By Dawn M. Aerts
Iron County Today
CEDAR CITY–Todd Petersen, writer, author, poet and professor, appreciates the curious outcomes of providence. As a professor of English and the Director of Southern Utah University’s project-based learning program, he works with students who are not content to follow a proscribed path toward a standard degree but who are willing to venture off, into an unknown experience where they may find a new path, or simply earn 3 credits.
“It’s been a wonderful, happy accident to work with this program, to become a professor and still have the timing and the track to pursue my own interests in writing,” said Petersen, who authored his third book, It Has to Look Like We Tried, published May in (Counterpoint Press).
Petersen has roots in Oregon, and first completed a Bachelor of Arts degree in telecommunications and film at a university there; then earned a Master’s degree in English at Northern Arizona University before earning a Ph.D in English (rhetoric and critical theory) from Oklahoma State.
The early degree led him to work as an assistant program director with the YMCA, working with summer camps and later to Seattle, Wash., where he found a niche partnering with environmental education and field science curriculum. It was this natural partnership in developing programs about eco-systems and environment that led him to experiential learning.
“Project-based learning is fairly common in a Liberal Arts education,” said Petersen of his own early track in screen studies and filmmaking, “But in addition to traditional course work, we can also look at how to build a (self-guided) program that students can design for themselves from beginning to end.”
It was those questions on where a student wanted to be, the twists and turns of degree plans and for Petersen, designing his own blueprint for a career in writing. “As a writer I’ve always enjoyed working with the short story or poetry, and then opportunities can come about, in your job or through an experience that provides another track to follow.”
According to Petersen, it was only after a move to Cedar City in 2001, and later the opportunity to become a tenured professor, that he would find the right place and time to write and publish a book.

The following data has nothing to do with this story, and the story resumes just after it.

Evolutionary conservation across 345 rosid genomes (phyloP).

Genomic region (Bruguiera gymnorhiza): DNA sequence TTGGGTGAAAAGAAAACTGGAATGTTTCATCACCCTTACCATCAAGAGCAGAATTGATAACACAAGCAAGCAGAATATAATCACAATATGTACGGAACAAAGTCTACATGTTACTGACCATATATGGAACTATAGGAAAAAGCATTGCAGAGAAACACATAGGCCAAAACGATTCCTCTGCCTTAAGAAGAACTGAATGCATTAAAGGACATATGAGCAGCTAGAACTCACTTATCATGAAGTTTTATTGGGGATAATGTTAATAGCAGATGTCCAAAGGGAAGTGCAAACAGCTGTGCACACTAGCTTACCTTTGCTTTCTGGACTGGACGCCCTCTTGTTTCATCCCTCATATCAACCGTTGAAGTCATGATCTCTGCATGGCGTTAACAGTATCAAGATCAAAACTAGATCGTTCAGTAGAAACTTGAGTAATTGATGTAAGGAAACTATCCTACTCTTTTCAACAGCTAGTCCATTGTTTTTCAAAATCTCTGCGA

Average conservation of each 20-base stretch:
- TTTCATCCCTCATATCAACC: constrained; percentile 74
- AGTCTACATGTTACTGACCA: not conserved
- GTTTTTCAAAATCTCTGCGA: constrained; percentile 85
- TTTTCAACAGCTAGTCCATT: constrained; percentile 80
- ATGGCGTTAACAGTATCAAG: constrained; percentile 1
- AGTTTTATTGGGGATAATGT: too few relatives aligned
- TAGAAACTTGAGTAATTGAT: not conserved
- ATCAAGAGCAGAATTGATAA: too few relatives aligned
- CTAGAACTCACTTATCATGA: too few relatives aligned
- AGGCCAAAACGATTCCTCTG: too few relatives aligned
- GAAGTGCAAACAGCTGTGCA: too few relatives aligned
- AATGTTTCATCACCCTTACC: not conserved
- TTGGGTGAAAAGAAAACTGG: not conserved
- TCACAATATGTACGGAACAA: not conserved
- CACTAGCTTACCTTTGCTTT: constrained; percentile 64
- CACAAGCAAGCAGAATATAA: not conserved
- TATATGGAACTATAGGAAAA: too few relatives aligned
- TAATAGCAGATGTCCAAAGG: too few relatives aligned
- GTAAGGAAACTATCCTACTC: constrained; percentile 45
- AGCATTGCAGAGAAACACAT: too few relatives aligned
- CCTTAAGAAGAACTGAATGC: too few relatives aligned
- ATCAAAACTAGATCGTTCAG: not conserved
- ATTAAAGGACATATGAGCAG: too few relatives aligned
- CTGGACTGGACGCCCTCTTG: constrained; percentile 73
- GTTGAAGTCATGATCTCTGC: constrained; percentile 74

In his first book, Long After Dark (published 2007), Petersen made an attempt to compile and convey what it means to be ‘religious.’ “I wanted to write about the personal experience of that, going through the interview process with older people and empty-nesters, the family history and telling those stories.”
In Petersen’s second novel, Rift (published 2009) the focus is on Sanpete County, the circular valley situated off Interstate 15 that he describes as a place that seemed to exist 20 years in the past. “It was a story about some of the older ‘dudes’ in town, the barbershop on Main Street and some of the rifts and feuds that can develop over time.”
But it’s Petersen’s role as professor and published author that can now benefit students. “In teaching and in the Project-Based Learning program, students are challenged to rise, to take a detour. It’s not just sharing knowledge, but to help them develop a confidence in themselves and how they can pursue new goals in the process.”
Those students have developed dozens of individual-learning projects under his guidance at SUU. “I’ve had an Edge student who wanted to be a doctor, but also wanted to pursue music, so she structured a recital event, composing and playing her music at a retirement facility,” said Petersen of the program.
Other students have designed and completed internships with the U.S. Forest Service, at a women’s shelter, working with a clinic in the Dominican Republic and one who hoped to climb the Denali Summit. “So this program is all about being self-directed, and developing a pattern of experiences and of success.”
According to Petersen, he has always had a fascination with providence, the failures and life-altering events that we experience along with others. “Balancing time in raising a family, teaching, and becoming an author has been a challenge for me,” said Petersen. “So sometimes I feel like one of those old performers who keeps dozens of plates spinning while they run around like a crazy person.”
In the end, it was the first 50 pages of one book that kept him moving forward.
“In the novel, “It Has to Look Like We Tried,” I explore a theme where the main character takes an (unexpected) detour through California, into a chain of events, and over 80 days which focuses on the inter-connectivity of people we meet and how our failures can sometimes work in another person’s favor.”
Petersen is currently working on his new book, “Picnic in Ruins,” and hoping to complete it by 2020. “Writing these books has been a wonderful, happy accident for me, and like the title says, ‘It has to look like we tried.’”
Photo Caption: Dr. Todd Petersen, a professor of English and director of Southern Utah’s project-based learning program, recently published his third novel. He lives in Cedar City with his wife, Alisa, and three children.